August 27th, 2019 David Finkel (Taxloopholes.com Advisor)
Being a great boss, takes a lot of time and effort. You want to coach your staff for development, help them recognize their successes and give them the tools and guidance to reach their company goals. But what happens when the best intentions turn out to be micromanaging? You may set out to help mentor your staff but end up pushing them away by micromanaging their every move.
As a business coach for over 25 years, I have helped thousands of business owners coach their staff and avoid the dreaded “micromanagement” outcome. Here are my top tips to mentoring your staff while allowing them room for personal development.
At the core of micromanagement is a lack of trust. And that doesn’t always mean that it’s of any fault of the employee. It may mean that as a business owner, you doubt your ability to hire and train your employees properly. So you feel the need to watch their every move. Or perhaps you don’t trust in your ability to delegate projects, so you hover trying to give them the proper guidance to finish the project. As a leader, it’s imperative that you practice trusting and believing in the team members that you hire.
Allow your staff to take ownership of their own meetings. They are responsible for creating the agenda, setting up the calendar invites and writing up the recap to send to your team. This will help ensure that someone is taking the time to plan out meetings (avoiding unnecessary ones) and giving them ownership of the outcome of meetings.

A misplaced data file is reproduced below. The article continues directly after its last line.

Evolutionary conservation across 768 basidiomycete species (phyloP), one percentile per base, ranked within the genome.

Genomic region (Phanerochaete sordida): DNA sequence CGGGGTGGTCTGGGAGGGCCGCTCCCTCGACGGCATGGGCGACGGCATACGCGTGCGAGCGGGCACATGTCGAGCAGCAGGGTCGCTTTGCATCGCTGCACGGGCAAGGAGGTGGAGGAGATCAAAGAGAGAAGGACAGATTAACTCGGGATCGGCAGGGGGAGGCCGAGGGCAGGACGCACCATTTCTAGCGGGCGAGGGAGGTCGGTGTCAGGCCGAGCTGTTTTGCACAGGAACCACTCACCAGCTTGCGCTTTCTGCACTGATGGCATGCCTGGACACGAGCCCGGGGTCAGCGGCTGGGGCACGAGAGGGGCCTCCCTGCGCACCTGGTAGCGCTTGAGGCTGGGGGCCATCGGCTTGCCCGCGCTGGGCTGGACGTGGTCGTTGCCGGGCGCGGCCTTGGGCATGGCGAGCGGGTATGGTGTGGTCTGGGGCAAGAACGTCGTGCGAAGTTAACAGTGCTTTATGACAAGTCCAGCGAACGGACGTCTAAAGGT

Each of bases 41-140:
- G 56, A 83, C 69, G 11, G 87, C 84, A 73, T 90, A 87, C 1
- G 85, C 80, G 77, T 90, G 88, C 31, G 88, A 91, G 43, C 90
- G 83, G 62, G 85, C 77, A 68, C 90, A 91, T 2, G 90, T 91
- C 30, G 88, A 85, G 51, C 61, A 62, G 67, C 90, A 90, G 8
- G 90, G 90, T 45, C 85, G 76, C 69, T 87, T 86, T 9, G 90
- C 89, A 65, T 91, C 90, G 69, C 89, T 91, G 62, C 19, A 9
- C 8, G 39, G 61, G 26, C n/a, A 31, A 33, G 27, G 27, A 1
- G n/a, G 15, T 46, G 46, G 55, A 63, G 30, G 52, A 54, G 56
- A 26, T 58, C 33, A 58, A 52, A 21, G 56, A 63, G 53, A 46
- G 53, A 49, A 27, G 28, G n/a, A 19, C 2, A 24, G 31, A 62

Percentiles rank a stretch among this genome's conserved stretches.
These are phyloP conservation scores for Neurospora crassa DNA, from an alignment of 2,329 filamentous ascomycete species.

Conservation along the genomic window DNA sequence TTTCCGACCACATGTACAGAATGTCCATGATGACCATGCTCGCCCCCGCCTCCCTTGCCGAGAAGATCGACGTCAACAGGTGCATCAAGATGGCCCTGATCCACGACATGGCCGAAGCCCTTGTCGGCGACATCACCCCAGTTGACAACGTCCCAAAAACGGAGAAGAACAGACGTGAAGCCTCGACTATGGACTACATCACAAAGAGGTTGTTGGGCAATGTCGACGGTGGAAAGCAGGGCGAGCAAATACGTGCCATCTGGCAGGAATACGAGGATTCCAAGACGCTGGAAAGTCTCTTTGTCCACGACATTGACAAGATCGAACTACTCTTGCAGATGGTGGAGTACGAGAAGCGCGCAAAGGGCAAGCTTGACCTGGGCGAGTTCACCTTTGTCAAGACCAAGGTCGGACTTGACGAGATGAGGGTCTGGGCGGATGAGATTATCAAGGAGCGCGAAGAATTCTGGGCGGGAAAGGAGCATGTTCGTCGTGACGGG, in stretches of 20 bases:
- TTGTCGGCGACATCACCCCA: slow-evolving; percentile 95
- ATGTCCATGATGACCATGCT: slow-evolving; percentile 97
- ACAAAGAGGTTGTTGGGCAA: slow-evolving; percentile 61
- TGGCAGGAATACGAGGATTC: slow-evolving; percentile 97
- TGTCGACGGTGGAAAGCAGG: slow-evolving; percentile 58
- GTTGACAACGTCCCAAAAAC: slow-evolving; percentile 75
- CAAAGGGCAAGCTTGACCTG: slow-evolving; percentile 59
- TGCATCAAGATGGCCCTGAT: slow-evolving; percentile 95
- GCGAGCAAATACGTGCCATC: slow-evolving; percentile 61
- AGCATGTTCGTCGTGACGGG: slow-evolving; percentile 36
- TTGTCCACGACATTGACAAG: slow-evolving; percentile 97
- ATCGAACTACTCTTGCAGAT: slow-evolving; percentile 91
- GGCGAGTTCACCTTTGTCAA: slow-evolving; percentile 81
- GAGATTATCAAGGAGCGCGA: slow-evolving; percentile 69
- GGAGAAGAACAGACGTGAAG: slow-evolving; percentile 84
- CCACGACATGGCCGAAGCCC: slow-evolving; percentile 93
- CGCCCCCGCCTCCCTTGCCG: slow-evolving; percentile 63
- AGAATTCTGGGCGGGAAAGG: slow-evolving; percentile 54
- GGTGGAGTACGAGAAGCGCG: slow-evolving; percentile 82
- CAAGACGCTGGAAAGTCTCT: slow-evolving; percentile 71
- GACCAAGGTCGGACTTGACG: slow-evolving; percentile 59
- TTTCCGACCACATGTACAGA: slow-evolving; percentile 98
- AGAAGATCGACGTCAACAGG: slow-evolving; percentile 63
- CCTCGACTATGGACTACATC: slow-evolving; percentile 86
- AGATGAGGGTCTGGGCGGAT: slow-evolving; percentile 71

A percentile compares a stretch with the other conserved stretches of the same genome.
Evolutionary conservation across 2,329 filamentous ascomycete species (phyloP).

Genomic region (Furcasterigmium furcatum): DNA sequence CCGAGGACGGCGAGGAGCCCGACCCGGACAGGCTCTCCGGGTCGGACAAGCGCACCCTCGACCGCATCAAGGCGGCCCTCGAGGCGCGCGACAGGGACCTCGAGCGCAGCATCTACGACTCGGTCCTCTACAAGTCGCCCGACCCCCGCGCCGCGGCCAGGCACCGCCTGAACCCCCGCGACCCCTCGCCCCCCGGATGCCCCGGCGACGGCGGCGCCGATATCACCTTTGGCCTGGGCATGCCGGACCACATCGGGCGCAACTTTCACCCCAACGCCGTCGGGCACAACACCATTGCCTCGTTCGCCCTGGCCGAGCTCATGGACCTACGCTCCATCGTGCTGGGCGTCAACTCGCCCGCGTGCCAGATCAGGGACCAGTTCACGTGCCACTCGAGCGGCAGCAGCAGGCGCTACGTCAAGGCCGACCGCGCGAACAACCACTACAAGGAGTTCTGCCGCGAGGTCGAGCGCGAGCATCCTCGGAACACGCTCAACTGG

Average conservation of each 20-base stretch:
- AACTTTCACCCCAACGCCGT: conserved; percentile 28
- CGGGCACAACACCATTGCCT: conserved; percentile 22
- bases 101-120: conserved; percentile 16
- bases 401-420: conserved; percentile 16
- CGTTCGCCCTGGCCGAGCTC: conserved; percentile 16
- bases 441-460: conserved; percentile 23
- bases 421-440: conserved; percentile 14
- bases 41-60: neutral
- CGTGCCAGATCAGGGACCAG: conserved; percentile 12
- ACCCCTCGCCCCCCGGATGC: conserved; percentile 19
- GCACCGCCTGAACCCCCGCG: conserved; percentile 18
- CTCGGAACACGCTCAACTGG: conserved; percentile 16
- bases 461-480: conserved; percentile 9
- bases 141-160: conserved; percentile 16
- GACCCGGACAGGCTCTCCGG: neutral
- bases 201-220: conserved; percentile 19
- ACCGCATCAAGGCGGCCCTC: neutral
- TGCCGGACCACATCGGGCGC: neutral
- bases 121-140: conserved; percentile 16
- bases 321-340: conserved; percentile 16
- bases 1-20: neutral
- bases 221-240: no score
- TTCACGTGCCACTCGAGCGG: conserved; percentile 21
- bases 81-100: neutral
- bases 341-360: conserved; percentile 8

Whenever possible, let your employees have ownership of their calendars. They will have a better idea of their workload and be able to take ownership in meeting deadlines and goals. Treat your employees like responsible adults and they will reward you tenfold.
At the beginning of each quarter give your staff the ability to create their own department goals. And then sit down together as a team and flush them out into a plan of action. Then let them work towards meeting or exceeding those goals. Your staff will not only be invested in the outcome, but they will feel like a valued part of a growing team.
Instead of creating a policies and procedures manual that your staff will simply ignore, give them the opportunity to create their own procedures and training documents by giving them ownership of their own UBS (universal business systems.)
Micromanaging is often a direct result of an improper hand off. The better you are at outlining expectations, deadlines and responsibilities the easier a task is to hand off to a staff member without constant supervision.
Micromanaging is easy. Coaching a team member and allowing them to grow and develop is much harder (albeit far more rewarding for everyone involved.) So take the time to loosen the reigns and give your business room to grow.